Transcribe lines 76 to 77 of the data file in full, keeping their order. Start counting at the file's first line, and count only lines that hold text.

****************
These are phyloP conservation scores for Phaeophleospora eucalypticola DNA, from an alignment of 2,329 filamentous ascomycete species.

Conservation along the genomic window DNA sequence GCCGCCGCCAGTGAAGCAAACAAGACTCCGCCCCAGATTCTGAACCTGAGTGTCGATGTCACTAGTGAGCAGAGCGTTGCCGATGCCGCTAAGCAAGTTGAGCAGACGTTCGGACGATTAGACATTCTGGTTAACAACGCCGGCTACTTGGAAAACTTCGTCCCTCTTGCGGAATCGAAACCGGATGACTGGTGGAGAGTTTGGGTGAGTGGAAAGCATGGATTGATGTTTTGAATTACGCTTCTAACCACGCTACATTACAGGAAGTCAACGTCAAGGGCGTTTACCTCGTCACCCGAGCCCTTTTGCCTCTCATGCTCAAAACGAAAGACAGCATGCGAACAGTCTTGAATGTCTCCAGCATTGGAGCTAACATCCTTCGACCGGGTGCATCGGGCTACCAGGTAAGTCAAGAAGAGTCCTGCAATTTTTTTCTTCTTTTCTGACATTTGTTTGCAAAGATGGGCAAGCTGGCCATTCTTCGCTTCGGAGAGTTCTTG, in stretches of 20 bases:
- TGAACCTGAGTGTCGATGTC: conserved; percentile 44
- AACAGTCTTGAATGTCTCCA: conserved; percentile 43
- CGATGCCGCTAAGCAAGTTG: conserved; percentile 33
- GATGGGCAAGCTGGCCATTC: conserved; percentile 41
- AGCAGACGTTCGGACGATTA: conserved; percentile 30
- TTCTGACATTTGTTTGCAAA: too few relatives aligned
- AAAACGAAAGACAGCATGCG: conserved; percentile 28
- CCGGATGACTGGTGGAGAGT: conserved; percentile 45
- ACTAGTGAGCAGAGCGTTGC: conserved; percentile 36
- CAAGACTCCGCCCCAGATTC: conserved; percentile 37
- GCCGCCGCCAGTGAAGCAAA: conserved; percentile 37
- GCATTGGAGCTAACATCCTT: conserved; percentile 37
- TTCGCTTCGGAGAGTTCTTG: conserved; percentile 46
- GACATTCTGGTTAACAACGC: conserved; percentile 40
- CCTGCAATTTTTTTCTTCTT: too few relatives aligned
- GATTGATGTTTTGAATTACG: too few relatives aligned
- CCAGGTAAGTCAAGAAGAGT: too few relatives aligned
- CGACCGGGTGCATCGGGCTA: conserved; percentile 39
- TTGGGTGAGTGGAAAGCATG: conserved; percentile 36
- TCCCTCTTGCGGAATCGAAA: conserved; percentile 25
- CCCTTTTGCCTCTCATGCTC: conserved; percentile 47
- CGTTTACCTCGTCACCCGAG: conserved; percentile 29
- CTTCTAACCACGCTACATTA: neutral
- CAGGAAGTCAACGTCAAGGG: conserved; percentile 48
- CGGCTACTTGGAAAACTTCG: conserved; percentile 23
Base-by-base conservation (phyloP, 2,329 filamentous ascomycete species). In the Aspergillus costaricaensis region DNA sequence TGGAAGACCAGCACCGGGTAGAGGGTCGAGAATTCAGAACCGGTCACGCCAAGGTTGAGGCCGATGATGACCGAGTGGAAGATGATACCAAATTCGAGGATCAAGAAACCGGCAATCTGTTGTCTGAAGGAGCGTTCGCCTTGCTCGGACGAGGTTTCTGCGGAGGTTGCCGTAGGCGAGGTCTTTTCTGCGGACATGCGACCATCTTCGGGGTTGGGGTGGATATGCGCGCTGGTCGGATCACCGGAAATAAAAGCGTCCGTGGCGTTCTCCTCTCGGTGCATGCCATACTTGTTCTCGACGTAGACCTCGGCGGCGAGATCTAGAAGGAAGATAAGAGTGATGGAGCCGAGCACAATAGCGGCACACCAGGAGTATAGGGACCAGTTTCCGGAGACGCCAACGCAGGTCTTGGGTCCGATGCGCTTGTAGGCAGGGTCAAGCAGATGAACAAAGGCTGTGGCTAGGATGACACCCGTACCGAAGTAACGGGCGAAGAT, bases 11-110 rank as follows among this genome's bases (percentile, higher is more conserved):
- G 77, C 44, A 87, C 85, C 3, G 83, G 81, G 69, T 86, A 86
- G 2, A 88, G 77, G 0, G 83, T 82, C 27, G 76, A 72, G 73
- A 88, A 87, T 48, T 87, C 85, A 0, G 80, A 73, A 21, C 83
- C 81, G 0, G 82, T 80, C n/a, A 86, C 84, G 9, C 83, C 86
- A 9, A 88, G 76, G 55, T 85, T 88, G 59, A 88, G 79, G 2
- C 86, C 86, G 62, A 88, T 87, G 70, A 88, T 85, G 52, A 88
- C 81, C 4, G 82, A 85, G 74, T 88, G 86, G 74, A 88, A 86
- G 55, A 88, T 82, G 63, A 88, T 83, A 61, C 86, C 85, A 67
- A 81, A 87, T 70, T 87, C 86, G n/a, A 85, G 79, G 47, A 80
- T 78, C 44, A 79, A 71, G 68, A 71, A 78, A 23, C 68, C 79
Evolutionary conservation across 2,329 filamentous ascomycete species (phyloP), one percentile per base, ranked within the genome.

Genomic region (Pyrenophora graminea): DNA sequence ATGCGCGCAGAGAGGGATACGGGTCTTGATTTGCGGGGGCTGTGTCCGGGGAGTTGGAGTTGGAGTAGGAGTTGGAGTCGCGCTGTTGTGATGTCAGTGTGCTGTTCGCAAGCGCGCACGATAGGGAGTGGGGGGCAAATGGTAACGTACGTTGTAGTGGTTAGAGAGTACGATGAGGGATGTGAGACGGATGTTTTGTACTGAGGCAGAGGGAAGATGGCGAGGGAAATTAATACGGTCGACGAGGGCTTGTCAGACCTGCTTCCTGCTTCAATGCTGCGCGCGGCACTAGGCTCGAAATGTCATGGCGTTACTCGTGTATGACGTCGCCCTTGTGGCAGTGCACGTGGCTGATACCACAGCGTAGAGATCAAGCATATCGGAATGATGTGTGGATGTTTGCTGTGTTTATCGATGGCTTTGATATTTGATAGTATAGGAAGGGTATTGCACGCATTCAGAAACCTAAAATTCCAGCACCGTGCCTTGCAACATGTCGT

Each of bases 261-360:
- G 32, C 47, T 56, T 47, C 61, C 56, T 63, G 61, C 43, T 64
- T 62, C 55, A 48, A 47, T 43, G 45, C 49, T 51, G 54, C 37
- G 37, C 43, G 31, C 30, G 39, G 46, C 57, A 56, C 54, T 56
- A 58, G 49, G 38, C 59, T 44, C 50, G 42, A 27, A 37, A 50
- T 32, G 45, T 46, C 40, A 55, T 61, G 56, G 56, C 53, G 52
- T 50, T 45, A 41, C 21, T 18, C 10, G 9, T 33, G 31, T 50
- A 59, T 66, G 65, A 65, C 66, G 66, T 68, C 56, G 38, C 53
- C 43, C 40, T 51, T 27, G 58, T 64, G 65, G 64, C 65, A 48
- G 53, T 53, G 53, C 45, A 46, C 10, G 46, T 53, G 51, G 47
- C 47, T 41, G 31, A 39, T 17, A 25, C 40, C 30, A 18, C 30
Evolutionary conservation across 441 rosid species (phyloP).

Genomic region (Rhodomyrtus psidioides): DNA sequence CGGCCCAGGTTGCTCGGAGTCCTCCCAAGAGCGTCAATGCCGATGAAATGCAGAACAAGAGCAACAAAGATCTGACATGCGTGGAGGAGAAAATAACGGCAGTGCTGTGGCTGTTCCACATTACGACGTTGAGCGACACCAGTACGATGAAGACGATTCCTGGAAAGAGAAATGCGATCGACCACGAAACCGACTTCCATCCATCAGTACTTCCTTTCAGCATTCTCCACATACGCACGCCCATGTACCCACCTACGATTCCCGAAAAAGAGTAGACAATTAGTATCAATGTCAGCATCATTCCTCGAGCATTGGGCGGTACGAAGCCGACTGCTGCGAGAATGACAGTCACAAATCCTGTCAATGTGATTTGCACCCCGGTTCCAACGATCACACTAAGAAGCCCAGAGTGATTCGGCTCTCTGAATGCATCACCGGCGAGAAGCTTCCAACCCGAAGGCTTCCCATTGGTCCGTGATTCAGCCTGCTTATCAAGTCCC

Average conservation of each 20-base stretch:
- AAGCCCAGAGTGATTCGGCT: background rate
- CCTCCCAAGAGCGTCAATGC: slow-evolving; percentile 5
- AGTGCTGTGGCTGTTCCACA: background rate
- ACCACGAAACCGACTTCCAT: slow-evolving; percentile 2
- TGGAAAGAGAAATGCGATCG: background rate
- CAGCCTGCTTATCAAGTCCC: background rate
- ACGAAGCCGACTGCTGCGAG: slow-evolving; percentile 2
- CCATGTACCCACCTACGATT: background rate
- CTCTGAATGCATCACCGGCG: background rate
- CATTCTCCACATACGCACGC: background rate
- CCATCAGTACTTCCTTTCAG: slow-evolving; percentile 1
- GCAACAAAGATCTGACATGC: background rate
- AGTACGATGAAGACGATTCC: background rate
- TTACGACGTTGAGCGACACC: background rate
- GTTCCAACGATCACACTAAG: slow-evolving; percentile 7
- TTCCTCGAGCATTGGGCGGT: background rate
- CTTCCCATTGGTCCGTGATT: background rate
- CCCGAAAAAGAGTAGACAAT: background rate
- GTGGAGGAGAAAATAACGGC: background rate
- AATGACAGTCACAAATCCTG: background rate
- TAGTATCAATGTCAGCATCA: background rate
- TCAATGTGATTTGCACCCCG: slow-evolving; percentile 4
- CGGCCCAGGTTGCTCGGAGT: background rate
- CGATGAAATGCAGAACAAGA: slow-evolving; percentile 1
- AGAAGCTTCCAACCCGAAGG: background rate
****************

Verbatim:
- TCAATGTGATTTGCACCCCG: slow-evolving; percentile 4
- CGGCCCAGGTTGCTCGGAGT: background rate